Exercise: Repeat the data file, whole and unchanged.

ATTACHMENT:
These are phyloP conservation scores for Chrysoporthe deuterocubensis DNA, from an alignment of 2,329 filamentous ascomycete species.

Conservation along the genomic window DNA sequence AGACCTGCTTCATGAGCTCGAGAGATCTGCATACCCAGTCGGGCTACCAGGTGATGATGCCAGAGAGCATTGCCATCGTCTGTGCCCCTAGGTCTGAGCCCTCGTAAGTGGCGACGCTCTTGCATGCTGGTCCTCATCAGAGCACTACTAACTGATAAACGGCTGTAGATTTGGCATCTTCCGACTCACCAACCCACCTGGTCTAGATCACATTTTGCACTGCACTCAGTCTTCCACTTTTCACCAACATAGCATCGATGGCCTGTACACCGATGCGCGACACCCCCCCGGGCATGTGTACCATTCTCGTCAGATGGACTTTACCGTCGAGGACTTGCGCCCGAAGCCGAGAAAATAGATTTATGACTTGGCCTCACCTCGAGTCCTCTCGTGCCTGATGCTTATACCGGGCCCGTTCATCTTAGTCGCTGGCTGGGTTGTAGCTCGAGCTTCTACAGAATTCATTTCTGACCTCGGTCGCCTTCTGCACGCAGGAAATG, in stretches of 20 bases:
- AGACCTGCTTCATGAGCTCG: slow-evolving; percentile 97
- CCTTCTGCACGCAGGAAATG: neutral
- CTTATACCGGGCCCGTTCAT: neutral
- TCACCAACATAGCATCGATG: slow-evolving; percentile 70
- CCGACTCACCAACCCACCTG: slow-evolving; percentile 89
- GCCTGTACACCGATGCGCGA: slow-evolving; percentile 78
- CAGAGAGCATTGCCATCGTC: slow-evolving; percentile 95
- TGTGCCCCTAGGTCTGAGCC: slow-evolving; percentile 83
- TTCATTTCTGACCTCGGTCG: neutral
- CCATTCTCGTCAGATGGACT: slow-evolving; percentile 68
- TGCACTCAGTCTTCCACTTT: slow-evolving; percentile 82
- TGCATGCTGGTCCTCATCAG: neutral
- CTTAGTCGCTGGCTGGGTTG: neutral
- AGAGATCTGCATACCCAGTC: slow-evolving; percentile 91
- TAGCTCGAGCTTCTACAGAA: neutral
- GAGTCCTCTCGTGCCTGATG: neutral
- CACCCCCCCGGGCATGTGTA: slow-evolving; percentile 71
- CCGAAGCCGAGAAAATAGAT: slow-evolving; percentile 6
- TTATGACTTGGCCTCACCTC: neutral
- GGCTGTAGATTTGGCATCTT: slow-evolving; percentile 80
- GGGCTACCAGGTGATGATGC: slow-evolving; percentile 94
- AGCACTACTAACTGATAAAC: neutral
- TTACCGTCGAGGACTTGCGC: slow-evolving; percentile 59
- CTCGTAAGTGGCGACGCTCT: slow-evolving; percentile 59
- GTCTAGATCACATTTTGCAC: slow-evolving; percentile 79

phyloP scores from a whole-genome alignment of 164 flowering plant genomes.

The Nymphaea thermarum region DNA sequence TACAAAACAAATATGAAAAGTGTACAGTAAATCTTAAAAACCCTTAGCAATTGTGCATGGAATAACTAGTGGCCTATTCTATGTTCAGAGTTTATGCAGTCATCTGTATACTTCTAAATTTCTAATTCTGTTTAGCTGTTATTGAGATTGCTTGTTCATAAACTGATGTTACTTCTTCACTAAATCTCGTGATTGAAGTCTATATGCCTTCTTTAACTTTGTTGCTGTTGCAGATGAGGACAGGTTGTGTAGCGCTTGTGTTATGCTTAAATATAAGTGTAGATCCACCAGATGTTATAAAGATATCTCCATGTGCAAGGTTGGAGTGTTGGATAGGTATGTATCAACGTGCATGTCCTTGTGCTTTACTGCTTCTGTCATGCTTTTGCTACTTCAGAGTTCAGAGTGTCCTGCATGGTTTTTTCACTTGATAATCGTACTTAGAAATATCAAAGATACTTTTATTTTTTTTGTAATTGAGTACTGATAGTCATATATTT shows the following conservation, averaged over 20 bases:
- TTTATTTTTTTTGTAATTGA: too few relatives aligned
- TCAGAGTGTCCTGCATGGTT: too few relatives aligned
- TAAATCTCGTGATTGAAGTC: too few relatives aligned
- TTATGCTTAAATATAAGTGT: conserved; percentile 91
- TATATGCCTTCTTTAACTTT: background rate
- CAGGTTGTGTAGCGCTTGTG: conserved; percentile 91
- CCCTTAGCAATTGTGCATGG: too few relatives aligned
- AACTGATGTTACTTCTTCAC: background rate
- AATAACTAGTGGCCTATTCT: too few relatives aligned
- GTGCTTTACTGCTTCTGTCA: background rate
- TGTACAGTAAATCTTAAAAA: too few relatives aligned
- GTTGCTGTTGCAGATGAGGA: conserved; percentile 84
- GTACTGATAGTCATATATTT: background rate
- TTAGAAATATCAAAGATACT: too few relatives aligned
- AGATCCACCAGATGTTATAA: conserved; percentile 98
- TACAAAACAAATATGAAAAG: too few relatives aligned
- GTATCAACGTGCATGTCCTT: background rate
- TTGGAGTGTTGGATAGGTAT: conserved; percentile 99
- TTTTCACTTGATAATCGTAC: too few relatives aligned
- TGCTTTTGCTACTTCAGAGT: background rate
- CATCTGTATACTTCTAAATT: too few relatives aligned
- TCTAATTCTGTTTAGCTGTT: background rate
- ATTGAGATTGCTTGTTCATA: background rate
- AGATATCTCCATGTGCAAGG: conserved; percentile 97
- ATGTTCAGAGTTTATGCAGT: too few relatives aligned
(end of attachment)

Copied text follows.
These are phyloP conservation scores for Chrysoporthe deuterocubensis DNA, from an alignment of 2,329 filamentous ascomycete species.

Conservation along the genomic window DNA sequence AGACCTGCTTCATGAGCTCGAGAGATCTGCATACCCAGTCGGGCTACCAGGTGATGATGCCAGAGAGCATTGCCATCGTCTGTGCCCCTAGGTCTGAGCCCTCGTAAGTGGCGACGCTCTTGCATGCTGGTCCTCATCAGAGCACTACTAACTGATAAACGGCTGTAGATTTGGCATCTTCCGACTCACCAACCCACCTGGTCTAGATCACATTTTGCACTGCACTCAGTCTTCCACTTTTCACCAACATAGCATCGATGGCCTGTACACCGATGCGCGACACCCCCCCGGGCATGTGTACCATTCTCGTCAGATGGACTTTACCGTCGAGGACTTGCGCCCGAAGCCGAGAAAATAGATTTATGACTTGGCCTCACCTCGAGTCCTCTCGTGCCTGATGCTTATACCGGGCCCGTTCATCTTAGTCGCTGGCTGGGTTGTAGCTCGAGCTTCTACAGAATTCATTTCTGACCTCGGTCGCCTTCTGCACGCAGGAAATG, in stretches of 20 bases:
- AGACCTGCTTCATGAGCTCG: slow-evolving; percentile 97
- CCTTCTGCACGCAGGAAATG: neutral
- CTTATACCGGGCCCGTTCAT: neutral
- TCACCAACATAGCATCGATG: slow-evolving; percentile 70
- CCGACTCACCAACCCACCTG: slow-evolving; percentile 89
- GCCTGTACACCGATGCGCGA: slow-evolving; percentile 78
- CAGAGAGCATTGCCATCGTC: slow-evolving; percentile 95
- TGTGCCCCTAGGTCTGAGCC: slow-evolving; percentile 83
- TTCATTTCTGACCTCGGTCG: neutral
- CCATTCTCGTCAGATGGACT: slow-evolving; percentile 68
- TGCACTCAGTCTTCCACTTT: slow-evolving; percentile 82
- TGCATGCTGGTCCTCATCAG: neutral
- CTTAGTCGCTGGCTGGGTTG: neutral
- AGAGATCTGCATACCCAGTC: slow-evolving; percentile 91
- TAGCTCGAGCTTCTACAGAA: neutral
- GAGTCCTCTCGTGCCTGATG: neutral
- CACCCCCCCGGGCATGTGTA: slow-evolving; percentile 71
- CCGAAGCCGAGAAAATAGAT: slow-evolving; percentile 6
- TTATGACTTGGCCTCACCTC: neutral
- GGCTGTAGATTTGGCATCTT: slow-evolving; percentile 80
- GGGCTACCAGGTGATGATGC: slow-evolving; percentile 94
- AGCACTACTAACTGATAAAC: neutral
- TTACCGTCGAGGACTTGCGC: slow-evolving; percentile 59
- CTCGTAAGTGGCGACGCTCT: slow-evolving; percentile 59
- GTCTAGATCACATTTTGCAC: slow-evolving; percentile 79

phyloP scores from a whole-genome alignment of 164 flowering plant genomes.

The Nymphaea thermarum region DNA sequence TACAAAACAAATATGAAAAGTGTACAGTAAATCTTAAAAACCCTTAGCAATTGTGCATGGAATAACTAGTGGCCTATTCTATGTTCAGAGTTTATGCAGTCATCTGTATACTTCTAAATTTCTAATTCTGTTTAGCTGTTATTGAGATTGCTTGTTCATAAACTGATGTTACTTCTTCACTAAATCTCGTGATTGAAGTCTATATGCCTTCTTTAACTTTGTTGCTGTTGCAGATGAGGACAGGTTGTGTAGCGCTTGTGTTATGCTTAAATATAAGTGTAGATCCACCAGATGTTATAAAGATATCTCCATGTGCAAGGTTGGAGTGTTGGATAGGTATGTATCAACGTGCATGTCCTTGTGCTTTACTGCTTCTGTCATGCTTTTGCTACTTCAGAGTTCAGAGTGTCCTGCATGGTTTTTTCACTTGATAATCGTACTTAGAAATATCAAAGATACTTTTATTTTTTTTGTAATTGAGTACTGATAGTCATATATTT shows the following conservation, averaged over 20 bases:
- TTTATTTTTTTTGTAATTGA: too few relatives aligned
- TCAGAGTGTCCTGCATGGTT: too few relatives aligned
- TAAATCTCGTGATTGAAGTC: too few relatives aligned
- TTATGCTTAAATATAAGTGT: conserved; percentile 91
- TATATGCCTTCTTTAACTTT: background rate
- CAGGTTGTGTAGCGCTTGTG: conserved; percentile 91
- CCCTTAGCAATTGTGCATGG: too few relatives aligned
- AACTGATGTTACTTCTTCAC: background rate
- AATAACTAGTGGCCTATTCT: too few relatives aligned
- GTGCTTTACTGCTTCTGTCA: background rate
- TGTACAGTAAATCTTAAAAA: too few relatives aligned
- GTTGCTGTTGCAGATGAGGA: conserved; percentile 84
- GTACTGATAGTCATATATTT: background rate
- TTAGAAATATCAAAGATACT: too few relatives aligned
- AGATCCACCAGATGTTATAA: conserved; percentile 98
- TACAAAACAAATATGAAAAG: too few relatives aligned
- GTATCAACGTGCATGTCCTT: background rate
- TTGGAGTGTTGGATAGGTAT: conserved; percentile 99
- TTTTCACTTGATAATCGTAC: too few relatives aligned
- TGCTTTTGCTACTTCAGAGT: background rate
- CATCTGTATACTTCTAAATT: too few relatives aligned
- TCTAATTCTGTTTAGCTGTT: background rate
- ATTGAGATTGCTTGTTCATA: background rate
- AGATATCTCCATGTGCAAGG: conserved; percentile 97
- ATGTTCAGAGTTTATGCAGT: too few relatives aligned